Let’s Talk Turkey, Part 2

T-minus two days ’til Thanksgiving. Are you gettin’ ready?! You can see our menu for our Mostly Dino-Chow Thanksgiving™ right here.

I’m sharing the  recipes  for our Mostly Dino-Chow Thanksgiving™ in two batches. In the interests of full disclosure, there are a few things you should keep in mind:

1. Several of these recipes are *Special-Occasion Only, which means they include ingredients I consider verboten for everyday eating, things like honey, sugar, lots of dried fruit, a high proportion of nuts. These things are flavorful and natural, but are not part of everyday meals for me. On special occasions, they are tasty and significantly better than commercially-produced poison posing as treats.

2. When a recipe isn’t my own, I’ve included where it originated and whether or not I’ve made it before. Some of these are totally new to me, so I have no photos to share. When I’ve adapted someone else’s recipe, I haven’t copied it as-is – you know I need to play around with them at least a little bit!

3. As I make these dishes on Wednesday and Thursday, I’ll update this post with the photos – just in case we’re both cooking at the same time! (Wouldn’t that be fun?! We’d be virtual kitchen buddies!)

Green Beans with Olive Oil & Garlic
This recipe is mine, but it’s a stretch to call it a recipe; it’s more of an assembly project. Anyway, this is what I’m making but to give it a Thanksgiving flair, you should use 1-2 teaspoons dried sage or dried thyme instead of the fresh mint leaves. So easy! Recipe here.

Crudite with Herbed Olive Oil
NOTE: This oil blend is also a delicious sauce for drizzling over grilled meat or mixing into canned tuna for a quick meal.

Assorted raw veggies. We’re having baby carrots, red pepper strips, cucumber moons, butter lettuce leaves, green scallion batons

2 tablespoons red wine vinegar
2 medium cloves garlic, crushed
pinch cayenne pepper
1/2 teaspoon sea salt
1/2 cup extra-virgin olive oil
1/2 cup packed fresh flat-leaf parsley, trimmed of thick stems
1/2 cup packed fresh basil leaves
2 teaspoons dried oregano leaves, crushed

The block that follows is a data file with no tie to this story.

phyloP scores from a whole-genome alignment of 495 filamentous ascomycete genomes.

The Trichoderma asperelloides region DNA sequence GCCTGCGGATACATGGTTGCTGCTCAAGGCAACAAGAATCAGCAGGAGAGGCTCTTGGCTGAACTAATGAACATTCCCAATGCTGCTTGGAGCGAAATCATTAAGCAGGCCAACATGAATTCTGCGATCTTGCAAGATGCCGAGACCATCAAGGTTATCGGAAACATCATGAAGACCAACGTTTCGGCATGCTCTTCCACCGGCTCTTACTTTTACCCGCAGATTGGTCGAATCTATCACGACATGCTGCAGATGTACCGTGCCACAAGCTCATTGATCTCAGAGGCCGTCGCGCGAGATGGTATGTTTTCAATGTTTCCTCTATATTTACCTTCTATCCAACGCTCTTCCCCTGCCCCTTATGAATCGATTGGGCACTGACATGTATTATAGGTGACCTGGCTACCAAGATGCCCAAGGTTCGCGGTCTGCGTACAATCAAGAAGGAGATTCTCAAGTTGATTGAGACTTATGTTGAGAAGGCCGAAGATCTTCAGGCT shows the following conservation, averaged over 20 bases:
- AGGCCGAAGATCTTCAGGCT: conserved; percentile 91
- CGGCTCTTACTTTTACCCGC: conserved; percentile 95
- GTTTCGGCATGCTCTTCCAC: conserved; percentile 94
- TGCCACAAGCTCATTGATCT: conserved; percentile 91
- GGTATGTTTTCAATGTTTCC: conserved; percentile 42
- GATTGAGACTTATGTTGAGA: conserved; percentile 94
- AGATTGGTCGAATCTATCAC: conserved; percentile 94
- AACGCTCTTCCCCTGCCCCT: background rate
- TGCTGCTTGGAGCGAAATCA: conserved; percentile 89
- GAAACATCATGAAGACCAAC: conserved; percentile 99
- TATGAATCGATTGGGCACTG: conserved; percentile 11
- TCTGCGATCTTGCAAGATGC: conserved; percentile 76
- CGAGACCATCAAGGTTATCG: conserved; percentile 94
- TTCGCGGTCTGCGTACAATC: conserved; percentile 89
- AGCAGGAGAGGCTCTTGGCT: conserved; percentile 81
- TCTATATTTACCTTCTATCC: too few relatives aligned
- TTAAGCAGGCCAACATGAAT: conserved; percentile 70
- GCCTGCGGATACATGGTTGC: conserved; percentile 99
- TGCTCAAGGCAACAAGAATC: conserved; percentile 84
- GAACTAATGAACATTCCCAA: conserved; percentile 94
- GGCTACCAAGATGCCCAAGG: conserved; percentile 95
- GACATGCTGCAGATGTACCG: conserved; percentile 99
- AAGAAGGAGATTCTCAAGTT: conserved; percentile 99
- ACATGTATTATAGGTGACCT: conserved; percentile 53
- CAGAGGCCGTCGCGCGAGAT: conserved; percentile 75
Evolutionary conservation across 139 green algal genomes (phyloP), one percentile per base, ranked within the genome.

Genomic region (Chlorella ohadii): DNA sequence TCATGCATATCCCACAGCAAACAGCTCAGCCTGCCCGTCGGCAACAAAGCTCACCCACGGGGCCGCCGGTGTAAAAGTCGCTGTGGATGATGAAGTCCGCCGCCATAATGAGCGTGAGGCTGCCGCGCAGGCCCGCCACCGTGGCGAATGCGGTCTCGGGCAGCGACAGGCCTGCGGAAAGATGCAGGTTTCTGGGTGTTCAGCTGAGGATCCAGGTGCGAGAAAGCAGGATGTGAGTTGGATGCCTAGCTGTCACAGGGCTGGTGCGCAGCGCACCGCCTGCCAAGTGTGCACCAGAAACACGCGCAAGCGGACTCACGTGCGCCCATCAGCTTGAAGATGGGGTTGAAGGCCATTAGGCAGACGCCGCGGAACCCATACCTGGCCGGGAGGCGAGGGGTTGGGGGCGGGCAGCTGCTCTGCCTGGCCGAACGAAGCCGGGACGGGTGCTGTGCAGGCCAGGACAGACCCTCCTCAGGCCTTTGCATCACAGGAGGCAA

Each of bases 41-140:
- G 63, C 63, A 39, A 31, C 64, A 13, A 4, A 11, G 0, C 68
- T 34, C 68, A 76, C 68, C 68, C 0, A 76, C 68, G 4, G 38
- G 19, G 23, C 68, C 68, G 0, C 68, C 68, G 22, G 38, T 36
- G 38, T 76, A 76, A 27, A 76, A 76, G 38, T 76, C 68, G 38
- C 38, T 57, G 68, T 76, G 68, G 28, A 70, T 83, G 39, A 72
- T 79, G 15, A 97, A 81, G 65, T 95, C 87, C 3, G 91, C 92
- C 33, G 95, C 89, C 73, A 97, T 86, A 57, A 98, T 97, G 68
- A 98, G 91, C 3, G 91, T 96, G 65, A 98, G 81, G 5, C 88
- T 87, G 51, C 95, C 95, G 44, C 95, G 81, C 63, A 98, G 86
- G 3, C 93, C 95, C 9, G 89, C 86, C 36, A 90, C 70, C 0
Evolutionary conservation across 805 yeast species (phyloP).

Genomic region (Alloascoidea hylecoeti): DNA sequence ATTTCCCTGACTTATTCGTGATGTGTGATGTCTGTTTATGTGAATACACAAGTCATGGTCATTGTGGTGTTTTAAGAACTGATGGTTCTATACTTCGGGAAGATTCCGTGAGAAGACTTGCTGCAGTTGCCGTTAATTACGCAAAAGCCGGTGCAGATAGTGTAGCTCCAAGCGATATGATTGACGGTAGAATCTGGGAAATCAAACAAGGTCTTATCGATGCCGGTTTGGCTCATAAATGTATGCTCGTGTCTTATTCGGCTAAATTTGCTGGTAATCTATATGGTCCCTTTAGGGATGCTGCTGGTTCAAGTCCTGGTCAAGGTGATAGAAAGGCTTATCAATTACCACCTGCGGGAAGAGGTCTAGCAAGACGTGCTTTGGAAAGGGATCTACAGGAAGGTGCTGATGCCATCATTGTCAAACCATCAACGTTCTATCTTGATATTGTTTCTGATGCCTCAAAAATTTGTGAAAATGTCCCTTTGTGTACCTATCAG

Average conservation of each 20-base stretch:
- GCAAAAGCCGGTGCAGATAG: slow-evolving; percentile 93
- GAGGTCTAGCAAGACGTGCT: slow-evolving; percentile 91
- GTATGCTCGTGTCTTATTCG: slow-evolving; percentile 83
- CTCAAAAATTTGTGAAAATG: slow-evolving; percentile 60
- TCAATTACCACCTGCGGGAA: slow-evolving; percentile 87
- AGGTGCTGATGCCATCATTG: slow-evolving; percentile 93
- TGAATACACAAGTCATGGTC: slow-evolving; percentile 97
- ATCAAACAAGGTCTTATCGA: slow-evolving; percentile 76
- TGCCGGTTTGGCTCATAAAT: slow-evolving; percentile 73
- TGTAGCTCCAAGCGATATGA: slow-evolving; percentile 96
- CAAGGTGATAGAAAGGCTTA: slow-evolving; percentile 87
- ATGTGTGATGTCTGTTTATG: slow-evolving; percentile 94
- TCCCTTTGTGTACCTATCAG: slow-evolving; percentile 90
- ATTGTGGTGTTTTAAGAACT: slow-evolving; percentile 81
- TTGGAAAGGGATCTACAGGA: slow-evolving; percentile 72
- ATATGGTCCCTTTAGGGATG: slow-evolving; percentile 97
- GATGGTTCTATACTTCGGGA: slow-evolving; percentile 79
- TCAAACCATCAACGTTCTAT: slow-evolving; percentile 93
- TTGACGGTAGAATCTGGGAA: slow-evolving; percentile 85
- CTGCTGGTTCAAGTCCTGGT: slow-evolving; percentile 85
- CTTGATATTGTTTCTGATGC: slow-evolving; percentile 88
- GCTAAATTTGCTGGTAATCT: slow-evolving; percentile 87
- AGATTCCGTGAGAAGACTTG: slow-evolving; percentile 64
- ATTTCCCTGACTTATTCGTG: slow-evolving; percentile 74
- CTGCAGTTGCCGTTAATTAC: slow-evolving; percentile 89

1. Whisk the vinegar, garlic, cayenne, and sea salt together in a small bowl. Sniff appreciately.

2. Chop the herbs very finely. It’s best if you chiffonade the basil; instructions on chiffonade here.

3. Gradually whisk in the oil, then stir in the fresh chopped herbs.

4. Serve the oil at room temperature with chilled fresh raw veggies.

Cranberry Waldorf Salad (*Special-Occasion Only)
Moxy-Boss and Dallas over at Whole9 Life included my recipe for Cranberry Waldorf Salad in their Thanksgiving recipe round-up. You can find the recipe right here:

My mom has been making this Cranberry Waldorf Salad – cranberries, apples, grapes, pecans, and Cool-Whip – for as long as I can remember. We think she got the recipe from her much-adored sister and my favorite aunt, my glamorous, eccentric Aunt Polly.

The original called for 1/2 cup white sugar, a bag of miniature marshmallows, and a whole container of Cool-Whip! Since we’re hosting a Mostly Dino-Chow Thanksgiving™ this year, I thought this favorite recipe was off the menu. I was wrong! I replaced the Cool-Whip with coconut milk, made dried apricots stand in for the white sugar, and eliminated the marshmallows all-together. (I never liked them much anyway.)

With all the fresh fruit AND dried apricots, this is definitely a once-a-year special treat. Between us friends, when I did the test recipe, I found myself wandering back to the fridge to make sure it tasted as good as I remembered. It does! I’m thrilled that this taste of tradition can be on our table this year, without worrying that I’ll hurt myself by indulging.

If you follow the instructions for the whipped cream as written in the recipe, you will be delighted. Delighted!

Don’t forget to save some whole nuts and berries so you can make it pretty!

Pumpkin Gingerbread Cake With Maple-Vanilla Frosting (*Special-Occasion Only)